Mystery FAA Ground Stop Leads To Speculation On N. Korean Missile Test


There remains much confusion over a brief FAA ground stop issued Monday at 2:30 p.m. Pacific Standard Time (5:30 p.m. EST) affecting aircraft in several western states. It remains unclear what the nature of the ground stop was and its full extent, but there is concern that it could have been in response to a missile test-launch by North Korea.

The episode lasted between seven and 11 minutes, according to The Drive, a military information website. Some pilots were told there was an issue involving national security and they were instructed to land, invoking flashbacks to 9/11. Some controllers told pilots the ground stop was a nationwide event, and The Drive posted ATC recordings involving pilots as far east as Arizona and as far west as Hawaii receiving similar information and instructions.

The official FAA statement did little to clear up the confusion: “As a matter of precaution, the FAA temporarily paused departures at some airports along the West Coast on Monday night. Full operations resumed in less than 15 minutes. The FAA regularly takes precautionary measures. We are reviewing the process around this ground stop as we do after all such events.”

Fueling speculation of a connection, the North Korean missile launch occurred just minutes before the FAA action at 2:27 p.m. PST, 7:27 a.m. at the launch site, well inland from the coast. The missile traveled 700 kilometers before falling into the Sea of Japan and was tracked by the Japanese Defense Ministry as well as NORAD (North American Aerospace Defense Command).

The missile tested, the second within a week, has been described as a hypersonic intercontinental ballistic missile (ICBM), but there is some doubt about that. The Drive quoted sources speculating that the missile, which was reported by Asian news source Yonhap News as achieving a speed of Mach 10 (twice the threshold for a hypersonic vehicle), was more likely a boost-glide vehicle or a maneuvering re-entry vehicle (MaRV), which would be able to attain hypersonic speeds. The South Korean defense ministry recently issued a statement refuting North Korean claims that it had successfully launched a hypersonic ICBM on Jan. 5, claiming it was more likely a MaRV—a type of ballistic missile with a warhead capable of autonomously tracking targets.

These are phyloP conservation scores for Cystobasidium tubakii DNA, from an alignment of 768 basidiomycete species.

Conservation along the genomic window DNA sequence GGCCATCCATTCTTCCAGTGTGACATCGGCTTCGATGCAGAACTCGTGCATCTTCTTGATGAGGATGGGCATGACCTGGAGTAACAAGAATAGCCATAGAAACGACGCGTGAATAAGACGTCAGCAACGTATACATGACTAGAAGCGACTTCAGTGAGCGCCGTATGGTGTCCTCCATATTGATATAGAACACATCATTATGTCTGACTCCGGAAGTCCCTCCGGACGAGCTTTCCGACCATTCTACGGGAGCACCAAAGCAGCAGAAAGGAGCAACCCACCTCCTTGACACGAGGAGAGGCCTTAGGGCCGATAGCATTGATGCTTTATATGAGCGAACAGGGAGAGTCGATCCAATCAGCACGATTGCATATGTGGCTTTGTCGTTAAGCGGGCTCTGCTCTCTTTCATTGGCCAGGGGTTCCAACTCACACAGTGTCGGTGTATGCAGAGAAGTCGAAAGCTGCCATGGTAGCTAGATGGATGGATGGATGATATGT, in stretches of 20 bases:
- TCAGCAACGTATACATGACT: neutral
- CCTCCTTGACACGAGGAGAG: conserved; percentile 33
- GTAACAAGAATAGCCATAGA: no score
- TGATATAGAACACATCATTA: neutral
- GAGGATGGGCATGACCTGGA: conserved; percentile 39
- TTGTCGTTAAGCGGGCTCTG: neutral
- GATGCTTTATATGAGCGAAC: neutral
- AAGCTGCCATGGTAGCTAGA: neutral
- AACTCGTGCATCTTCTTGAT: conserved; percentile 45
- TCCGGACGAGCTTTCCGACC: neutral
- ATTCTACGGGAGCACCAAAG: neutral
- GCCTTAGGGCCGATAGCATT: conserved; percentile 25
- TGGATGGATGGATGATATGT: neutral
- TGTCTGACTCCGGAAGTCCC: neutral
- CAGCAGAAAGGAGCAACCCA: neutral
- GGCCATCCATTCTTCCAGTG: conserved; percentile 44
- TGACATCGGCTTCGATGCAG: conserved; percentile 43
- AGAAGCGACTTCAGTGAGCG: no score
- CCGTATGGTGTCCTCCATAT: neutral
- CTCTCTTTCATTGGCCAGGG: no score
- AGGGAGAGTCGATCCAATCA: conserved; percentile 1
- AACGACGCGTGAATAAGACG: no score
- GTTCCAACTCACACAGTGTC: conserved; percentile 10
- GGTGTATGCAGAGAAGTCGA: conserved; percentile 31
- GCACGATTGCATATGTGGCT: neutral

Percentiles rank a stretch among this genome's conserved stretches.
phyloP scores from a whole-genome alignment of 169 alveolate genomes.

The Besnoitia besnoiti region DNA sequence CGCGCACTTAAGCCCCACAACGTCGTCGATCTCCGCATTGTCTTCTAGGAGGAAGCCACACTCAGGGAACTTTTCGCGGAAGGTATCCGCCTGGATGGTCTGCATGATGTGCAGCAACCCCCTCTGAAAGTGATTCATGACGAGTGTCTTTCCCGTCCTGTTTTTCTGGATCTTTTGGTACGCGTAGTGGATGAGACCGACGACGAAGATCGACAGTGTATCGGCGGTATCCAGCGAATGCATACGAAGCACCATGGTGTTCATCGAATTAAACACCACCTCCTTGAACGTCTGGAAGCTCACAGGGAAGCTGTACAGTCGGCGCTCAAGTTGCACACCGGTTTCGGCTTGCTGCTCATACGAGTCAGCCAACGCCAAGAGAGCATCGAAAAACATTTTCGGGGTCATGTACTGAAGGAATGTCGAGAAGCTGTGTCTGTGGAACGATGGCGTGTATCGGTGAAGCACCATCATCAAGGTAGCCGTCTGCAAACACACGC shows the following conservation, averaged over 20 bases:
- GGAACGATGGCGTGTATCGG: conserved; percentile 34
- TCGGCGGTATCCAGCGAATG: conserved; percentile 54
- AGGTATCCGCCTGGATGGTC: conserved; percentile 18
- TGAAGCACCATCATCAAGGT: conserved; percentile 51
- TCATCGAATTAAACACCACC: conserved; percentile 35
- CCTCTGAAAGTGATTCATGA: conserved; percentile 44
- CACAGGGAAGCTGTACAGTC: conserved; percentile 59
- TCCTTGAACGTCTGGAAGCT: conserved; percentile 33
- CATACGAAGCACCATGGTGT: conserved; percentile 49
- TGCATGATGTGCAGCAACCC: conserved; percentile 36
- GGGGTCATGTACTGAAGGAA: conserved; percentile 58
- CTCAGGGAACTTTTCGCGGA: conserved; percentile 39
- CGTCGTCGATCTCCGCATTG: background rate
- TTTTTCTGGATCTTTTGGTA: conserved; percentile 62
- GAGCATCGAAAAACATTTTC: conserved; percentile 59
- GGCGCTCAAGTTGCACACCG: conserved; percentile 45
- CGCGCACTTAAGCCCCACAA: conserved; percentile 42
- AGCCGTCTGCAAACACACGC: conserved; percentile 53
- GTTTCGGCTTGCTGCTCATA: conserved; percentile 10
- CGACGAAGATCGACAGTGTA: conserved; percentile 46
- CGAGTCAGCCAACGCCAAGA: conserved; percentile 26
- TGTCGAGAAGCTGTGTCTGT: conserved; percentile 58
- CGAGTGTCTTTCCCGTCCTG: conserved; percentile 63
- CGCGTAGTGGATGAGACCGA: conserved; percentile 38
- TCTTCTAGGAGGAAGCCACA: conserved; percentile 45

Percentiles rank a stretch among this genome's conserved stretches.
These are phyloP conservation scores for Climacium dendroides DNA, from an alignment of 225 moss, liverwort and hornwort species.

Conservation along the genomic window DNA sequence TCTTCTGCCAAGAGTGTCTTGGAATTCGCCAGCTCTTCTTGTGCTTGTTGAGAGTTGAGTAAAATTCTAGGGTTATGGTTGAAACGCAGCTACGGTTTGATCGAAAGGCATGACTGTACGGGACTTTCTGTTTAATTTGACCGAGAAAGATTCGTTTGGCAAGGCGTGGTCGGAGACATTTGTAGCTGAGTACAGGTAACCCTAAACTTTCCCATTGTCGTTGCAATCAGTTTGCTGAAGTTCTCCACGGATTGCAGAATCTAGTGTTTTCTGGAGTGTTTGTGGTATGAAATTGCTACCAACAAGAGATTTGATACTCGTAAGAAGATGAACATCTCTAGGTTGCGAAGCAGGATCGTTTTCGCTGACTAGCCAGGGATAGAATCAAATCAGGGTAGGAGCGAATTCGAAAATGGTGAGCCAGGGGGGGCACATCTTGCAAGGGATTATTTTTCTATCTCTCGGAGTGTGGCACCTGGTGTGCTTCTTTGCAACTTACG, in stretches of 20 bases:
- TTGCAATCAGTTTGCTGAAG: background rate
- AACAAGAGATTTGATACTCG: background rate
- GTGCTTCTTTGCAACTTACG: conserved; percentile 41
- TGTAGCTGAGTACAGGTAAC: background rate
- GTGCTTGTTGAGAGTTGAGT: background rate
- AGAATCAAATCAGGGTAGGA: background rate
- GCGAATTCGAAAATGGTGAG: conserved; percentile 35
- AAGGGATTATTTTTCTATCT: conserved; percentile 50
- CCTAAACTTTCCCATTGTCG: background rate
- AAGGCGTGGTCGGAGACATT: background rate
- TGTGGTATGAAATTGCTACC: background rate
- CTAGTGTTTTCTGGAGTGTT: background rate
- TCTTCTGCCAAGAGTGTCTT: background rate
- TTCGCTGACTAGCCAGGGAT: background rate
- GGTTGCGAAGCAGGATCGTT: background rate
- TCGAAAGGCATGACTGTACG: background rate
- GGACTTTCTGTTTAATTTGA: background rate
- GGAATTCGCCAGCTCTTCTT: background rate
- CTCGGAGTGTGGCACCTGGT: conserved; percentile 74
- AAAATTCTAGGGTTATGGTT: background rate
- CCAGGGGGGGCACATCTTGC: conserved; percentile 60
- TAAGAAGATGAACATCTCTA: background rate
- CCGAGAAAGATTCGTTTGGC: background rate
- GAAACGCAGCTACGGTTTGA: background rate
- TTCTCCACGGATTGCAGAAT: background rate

Based on reporting by CNN and other news sources, the FAA action suggests that the ground-stop alert could indicate the agency has communication protocols in place with NORAD based on concern over North Korea’s expanding ICBM capability, and that a “miscategorized” threat led to the ground stop. But a spokesperson for NORAD said in an official statement that NORAD did not issue an alert over the North Korean launch, or for any other reason.

Mark Phelps
Mark Phelps is a senior editor at AVweb. He is an instrument rated private pilot and former owner of a Grumman American AA1B and a V-tail Bonanza.

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  1. “The South Korean defense ministry [is] refuting North Korean claims that it had successfully launched a hypersonic ICBM…it was more likely a MaRV” Well, okay, but that doesn’t make me feel any better. If NK has a MaRV, and a vehicle to get it to North America (this is debatable), then they have just advanced from an being a nuclear EMP threat to a full-on nuclear threat.

    Whether what happened in the US Monday was a mistake, drill, or whatever, it gives me comfort knowing that the FAA has a plan and a method to protect the national airspace system in the event of an ICBM threat. The airlines may disagree with me, but at least the disruption was only a measly 15 minutes.

  2. Another report I read said the FAA does have capability for immediate interaction with NORAD and is immediately aware of events like this missile firing. NORAD said they had not yet determined the seriousness of the event, and the FAA went ahead and acted as directives dictated. NORAD then determined a no threat situation, and FAA then cancelled the issued ground stop. If all that is true, sounds like the team is working as it should.

  3. “Based on reporting by CNN and other news sources …”

    What? AvWeb is getting its “news” from CNN?